To add some comedy to the mix, British comedy “The Thick of It” is currently available on Hulu. Created by Armando Iannucci, “The Thick of It” is basically the British version of “Veep,” which currently airs on Showtime. It follows the misadventures of the people who work at the Department of Social Affairs and Citizenship (DoSaC), a rather inconsequential government department that always seems to have a rather disproportionate amount of bad press. Trying to contain the damage is Labour government spin doctor Malcolm Tucker, played by new Twelfth Doctor Peter Capaldi.

We’re both government employees ourselves, so “The Thick of It” provides a good release from work stressors. It reminds us not to take ourselves so seriously all the time (although taking your job seriously most of the time is generally a good thing). The real draw of “The Thick of It’ is Capaldi’s performance as Malcolm Tucker. He can weave together insults and profanity like nobody’s business, yet somehow it’s all hilarious. All he has to do is glare at a DoSaC employee, and the laughs start. It’s a bit of wish fulfillment sometimes, really. Who wouldn’t like to let off a string of profanity at certain people they have contact with in their professional lives once in a while? We can’t do that in real life, so it’s entertaining to watch Malcolm. There’s a bit more to Malcolm under the sweary surface, though, as we learn in season four when his spin empire starts to crumble.

Lost Girl

Not unlike the UK, Canada has its own intriguing imports. You would think that we would get Canadian shows at the same as they air up north seeing as we are on the same continent, but you’d be wrong. One of the better examples of Canadian sci-fi fare, which you can sometimes see on Syfy here in the U.S, is “Lost Girl”. It follows a young woman named Bo who discovers she is a succubus and that the Light and Dark Fae exist. Neither side is pleased when she won’t declare allegiance one way or the other.

Jen originally started watching Lost Girl a year or so ago (in fact she blogged season 1 this past summer), and then Sarah binge watched all 3 seasons and is eagerly awaiting the start of season 4. The world is vividly drawn and you get sucked into the Light v. Dark battles just as much as Bo’s journey to discover who she is, where she came from and what her destiny has in store. The characters are quirky, and it feels as much a straight sci-fi/mythology show as it does a procedural as it mixes those elements throughout its three-season run. Amongst all of this drama, Bo has her own love triangle going on with hunky werewolf Dyson and Light-serving mortal doctor Lauren. We are firmly in Camp Dyson by the way. With the shifting dynamics of the Light and Dark and how it all plays out in the wider world, we can’t wait to see where it goes. And really, who doesn’t love the idea of a leading lady being a succubus.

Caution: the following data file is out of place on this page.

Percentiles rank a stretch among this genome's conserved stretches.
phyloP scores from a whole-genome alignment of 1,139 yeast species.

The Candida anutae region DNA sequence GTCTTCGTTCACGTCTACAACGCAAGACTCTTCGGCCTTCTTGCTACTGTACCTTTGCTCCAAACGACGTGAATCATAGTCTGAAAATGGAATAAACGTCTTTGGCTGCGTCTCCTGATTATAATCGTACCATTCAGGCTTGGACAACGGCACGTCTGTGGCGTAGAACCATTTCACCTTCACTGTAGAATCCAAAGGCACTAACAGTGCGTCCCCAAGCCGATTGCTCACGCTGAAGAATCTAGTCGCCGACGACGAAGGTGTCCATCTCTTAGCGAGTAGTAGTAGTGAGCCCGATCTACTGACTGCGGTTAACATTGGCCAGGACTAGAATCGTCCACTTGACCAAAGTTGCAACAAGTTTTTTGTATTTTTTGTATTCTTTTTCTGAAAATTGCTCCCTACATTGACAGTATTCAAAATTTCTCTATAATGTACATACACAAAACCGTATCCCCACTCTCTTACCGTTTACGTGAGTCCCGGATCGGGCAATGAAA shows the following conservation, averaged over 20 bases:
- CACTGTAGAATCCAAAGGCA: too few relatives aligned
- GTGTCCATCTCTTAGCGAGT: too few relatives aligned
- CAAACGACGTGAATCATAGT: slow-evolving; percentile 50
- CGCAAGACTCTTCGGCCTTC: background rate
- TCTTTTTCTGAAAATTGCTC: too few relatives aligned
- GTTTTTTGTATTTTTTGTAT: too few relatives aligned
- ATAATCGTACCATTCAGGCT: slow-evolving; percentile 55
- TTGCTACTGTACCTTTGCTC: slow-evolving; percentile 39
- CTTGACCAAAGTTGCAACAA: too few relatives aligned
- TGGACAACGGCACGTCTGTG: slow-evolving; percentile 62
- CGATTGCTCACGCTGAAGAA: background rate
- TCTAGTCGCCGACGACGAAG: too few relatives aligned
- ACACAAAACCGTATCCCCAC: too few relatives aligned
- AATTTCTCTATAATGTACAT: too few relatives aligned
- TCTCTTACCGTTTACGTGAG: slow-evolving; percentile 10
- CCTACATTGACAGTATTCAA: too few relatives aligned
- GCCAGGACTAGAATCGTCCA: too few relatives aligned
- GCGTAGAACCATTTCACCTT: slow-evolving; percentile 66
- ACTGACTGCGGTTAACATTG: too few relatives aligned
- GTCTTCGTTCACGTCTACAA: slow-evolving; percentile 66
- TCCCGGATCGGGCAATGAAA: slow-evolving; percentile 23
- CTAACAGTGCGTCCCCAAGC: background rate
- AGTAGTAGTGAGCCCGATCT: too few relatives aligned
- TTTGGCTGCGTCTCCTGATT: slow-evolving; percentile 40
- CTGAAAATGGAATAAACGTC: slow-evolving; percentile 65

The Straits

The Straits is an Australian show produced in 2012 which is currently available on Hulu. It’s basically an attempt at creating an Australian “Sopranos,” following a crime family that is powerful in Far North Queensland and the Torres Strait Islands. Harry and Kitty Montebello, he Caucasian and she from Zey Island in the Torres Strait, rule over their crime empire and their four adopted children. As the show begins, Harry is beginning to contemplate his mortality, and he wants one of his kids (preferably oldest son Noel) to prove they have what it takes to run the Montebello business one day.

Like “The Sopranos,” (so we’re told), “The Straits,” especially in the earlier episodes, mixes dark humor and melodrama. While “The Sopranos” may actually be the superior show (we wouldn’t know...we’ve never watched it), “The Straits” is entertaining from start to finish. There’s some torture in the middle (thanks to a feud the Montebellos are having with a local biker gang) that is a bit hard to get through, but the rest of it is addictive, soapy goodness. The concept of the crime family drama isn’t original, but what makes “The Straits” especially interesting is that it serves as a sort of primer on a culture most Americans know nothing about. The show is rich with Far North Queensland/Torres Strait dialect, and by the end of the series, it seems perfectly normal to refer to Papua New Guinea as “PNG” or say that somebody is “going tropical.”

We hope this gives you some ideas for how to spend the rest of this weekend. It’s too icy to try and go outside anyway, so enjoy your international television guilt-free! In researching this post, we’ve come upon a plethora of other international shows we want to check out (some of which aren’t even English language shows and require subtitles), so this is really just the beginning. Expect another post like this when the summer TV doldrums kick in. You can also watch “Doctor Who,” which is an international show we’ve written so much about we didn’t think it necessary to spotlight it here! For now, though, enjoy a nice cuppa and stay warm!